Casey DeSmith - UNH

Back to Class: And a goalie shall lead New Hampshire

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We’re taking you “Back To Class” for our roundup of the weekend’s action in college hockey. Look for more college hockey on NBCSN Friday, November 30 with a monster doubleheader featuring BU vs. BC and Denver vs. Wisconsin.

Before the season began, New Hampshire wasn’t really on the national radar. When the USA Hockey/USA Today preseason poll came out, the Wildcats didn’t crack the Top 15. They got votes, but only enough to put them 21st in the country and three other Hockey East schools were ranked above them. With just 58 college hockey programs, that’s not too impressive.

A funny thing happened with Dick Umile’s program: They started shutting down everyone thanks to sophomore goalie Casey DeSmith.

DeSmith is the only guy New Hampshire has played in goal this year and he’s all they’ve needed. He’s 8-1-1 with a microscopic 1.19 goals against average and an astounding .961 save percentage.

Over the weekend he had his third straight shutout of the season, a 3-0 win over UMass-Lowell, something that hasn’t happened since 1928-29. He also set a new school record keeping teams off the board for 203:32 straight minutes, a mark that stood for over 40 years.

They’ve already beaten Boston University and St. Cloud State twice and BU head coach Jack Parker says UNH is “the other best team in Hockey East.” For a team that had low expectations, they’re proving the experts and coaches very wrong so far this year and have climbed to sixth (and possibly higher) in the nation.

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No peace in the mountains: No. 2 Denver and No. 14 Colorado College had a typical raucous weekend of games, but it would be the Pioneers who came away with the first weekend sweep of their bitter in-state rivals since 2005. Friday’s wild 6-5 game followed by a 6-2 Saturday win helped show that Denver is for real out west.

Kudos to the little guy: Give it up to little Alabama-Huntsville for finally getting off the schneid earning their first win of the year, a 2-1 road victory over Lake Superior State. The Chargers were the last school to get a win this season. Perhaps knocking off a future WCHA team will help convince them to open their doors to the unaffiliated school rather than leave them for dead on their own.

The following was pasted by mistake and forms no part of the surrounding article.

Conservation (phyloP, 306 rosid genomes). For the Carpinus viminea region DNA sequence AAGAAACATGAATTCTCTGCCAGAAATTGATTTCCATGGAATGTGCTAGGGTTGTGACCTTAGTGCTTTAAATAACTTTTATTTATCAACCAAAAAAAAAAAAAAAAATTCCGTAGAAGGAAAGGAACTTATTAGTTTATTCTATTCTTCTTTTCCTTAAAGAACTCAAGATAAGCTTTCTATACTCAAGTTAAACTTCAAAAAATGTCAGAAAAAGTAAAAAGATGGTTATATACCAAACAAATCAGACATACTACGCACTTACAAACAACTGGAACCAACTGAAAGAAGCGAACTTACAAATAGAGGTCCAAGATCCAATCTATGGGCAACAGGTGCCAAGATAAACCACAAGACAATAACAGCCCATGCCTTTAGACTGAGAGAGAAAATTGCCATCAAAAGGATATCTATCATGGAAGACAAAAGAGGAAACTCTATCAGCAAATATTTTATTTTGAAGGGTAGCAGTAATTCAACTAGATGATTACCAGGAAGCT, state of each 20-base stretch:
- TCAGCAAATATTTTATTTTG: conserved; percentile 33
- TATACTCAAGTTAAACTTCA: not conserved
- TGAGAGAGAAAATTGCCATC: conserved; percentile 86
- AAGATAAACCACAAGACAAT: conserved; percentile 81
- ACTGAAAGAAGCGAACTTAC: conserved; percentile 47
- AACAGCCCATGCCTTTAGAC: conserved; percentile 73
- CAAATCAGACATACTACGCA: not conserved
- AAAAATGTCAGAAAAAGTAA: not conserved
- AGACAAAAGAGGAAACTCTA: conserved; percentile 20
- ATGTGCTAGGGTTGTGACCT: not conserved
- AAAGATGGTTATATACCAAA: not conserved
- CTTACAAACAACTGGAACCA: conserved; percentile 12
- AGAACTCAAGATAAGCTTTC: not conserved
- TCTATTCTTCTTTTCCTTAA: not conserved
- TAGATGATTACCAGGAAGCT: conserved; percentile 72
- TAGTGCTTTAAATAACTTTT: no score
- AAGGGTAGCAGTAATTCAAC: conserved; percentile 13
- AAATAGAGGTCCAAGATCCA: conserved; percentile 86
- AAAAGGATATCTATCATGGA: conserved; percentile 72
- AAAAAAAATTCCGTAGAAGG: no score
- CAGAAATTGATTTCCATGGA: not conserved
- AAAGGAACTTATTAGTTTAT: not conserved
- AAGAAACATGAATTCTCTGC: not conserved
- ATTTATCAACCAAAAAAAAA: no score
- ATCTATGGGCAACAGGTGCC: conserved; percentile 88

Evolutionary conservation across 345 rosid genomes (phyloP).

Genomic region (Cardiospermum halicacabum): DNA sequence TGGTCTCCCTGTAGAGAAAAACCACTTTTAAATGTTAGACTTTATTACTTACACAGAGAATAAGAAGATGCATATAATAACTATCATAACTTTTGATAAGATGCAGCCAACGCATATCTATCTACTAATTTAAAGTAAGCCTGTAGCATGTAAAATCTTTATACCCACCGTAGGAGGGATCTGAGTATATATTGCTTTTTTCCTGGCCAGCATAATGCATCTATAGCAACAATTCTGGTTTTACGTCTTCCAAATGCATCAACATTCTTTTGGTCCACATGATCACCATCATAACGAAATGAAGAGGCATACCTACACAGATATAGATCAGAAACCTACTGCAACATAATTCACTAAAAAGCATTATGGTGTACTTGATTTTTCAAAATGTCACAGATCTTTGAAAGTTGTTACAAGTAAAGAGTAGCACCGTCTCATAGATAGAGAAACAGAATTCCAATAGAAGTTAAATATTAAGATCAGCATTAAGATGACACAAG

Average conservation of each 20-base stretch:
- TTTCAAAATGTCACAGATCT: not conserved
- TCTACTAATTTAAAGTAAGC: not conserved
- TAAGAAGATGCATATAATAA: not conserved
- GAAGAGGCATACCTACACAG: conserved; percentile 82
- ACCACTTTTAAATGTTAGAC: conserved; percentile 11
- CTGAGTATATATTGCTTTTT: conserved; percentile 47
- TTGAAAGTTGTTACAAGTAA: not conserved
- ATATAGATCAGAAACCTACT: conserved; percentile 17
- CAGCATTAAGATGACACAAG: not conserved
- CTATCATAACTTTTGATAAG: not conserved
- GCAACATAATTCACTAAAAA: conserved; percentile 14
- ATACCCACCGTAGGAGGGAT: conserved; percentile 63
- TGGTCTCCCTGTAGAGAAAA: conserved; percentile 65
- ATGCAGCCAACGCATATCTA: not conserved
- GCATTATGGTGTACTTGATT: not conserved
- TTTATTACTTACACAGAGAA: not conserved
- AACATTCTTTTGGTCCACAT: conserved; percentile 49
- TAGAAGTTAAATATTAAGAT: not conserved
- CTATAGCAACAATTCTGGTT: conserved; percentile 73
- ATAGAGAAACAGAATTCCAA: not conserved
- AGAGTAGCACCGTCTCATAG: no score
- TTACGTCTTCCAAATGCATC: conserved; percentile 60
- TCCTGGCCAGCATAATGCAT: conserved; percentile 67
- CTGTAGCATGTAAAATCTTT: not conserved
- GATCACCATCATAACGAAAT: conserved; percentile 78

Naughty, naughty: Alaska will be losing two scholarships thanks to a mild spanking by the NCAA. The mild violations were self-reported by the school and the hockey team wasn’t the only one to get dinged because of the faux pas. Here’s to hoping you’ve now got the Danger Danger song “Naughty Naughty” stuck in your head.

Darcy leaves Northeastern: Freshman forward Cam Darcy left the Hockey East school and is off to the USHL. That kind of move allows him to keep his NCAA eligibility. He had two assists in nine games with the Huskies.

Yerdon jinx: After talking up Dartmouth last week, the Big Green got bounced by Colgate 5-4 on Friday and needed a Mike Keenan (yes, that’s his name – no, it’s not Iron Mike’s son) goal late to tie Cornell 1-1 on Saturday. My bad, guys. Beware, New Hampshire!

(Photo: UNHWildcats.com)

Sharks flip the script, tie Penguins heading into third period

PITTSBURGH, PA - MAY 30:  Tomas Hertl #48 of the San Jose Sharks celebrates with teammates after scoring a second period goal against Matt Murray #30 of the Pittsburgh Penguins (not pictured) in Game One of the 2016 NHL Stanley Cup Final at Consol Energy Center on May 30, 2016 in Pittsburgh, Pennsylvania.  (Photo by Bruce Bennett/Getty Images)
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The Pittsburgh Penguins dominated the San Jose Sharks in the first period of Game 1, no doubt about it.

Even so, the Sharks entered the middle frame down 2-0, and responded rather than shriveling up. They basically switched roles with the Penguins in the second period, ultimately tying things up 2-2.

The first goal was one Matt Murray would probably like back (even more than a goalie would want any goal back, mind you), as Tomas Hertl beat him five-hole for a power-play goal.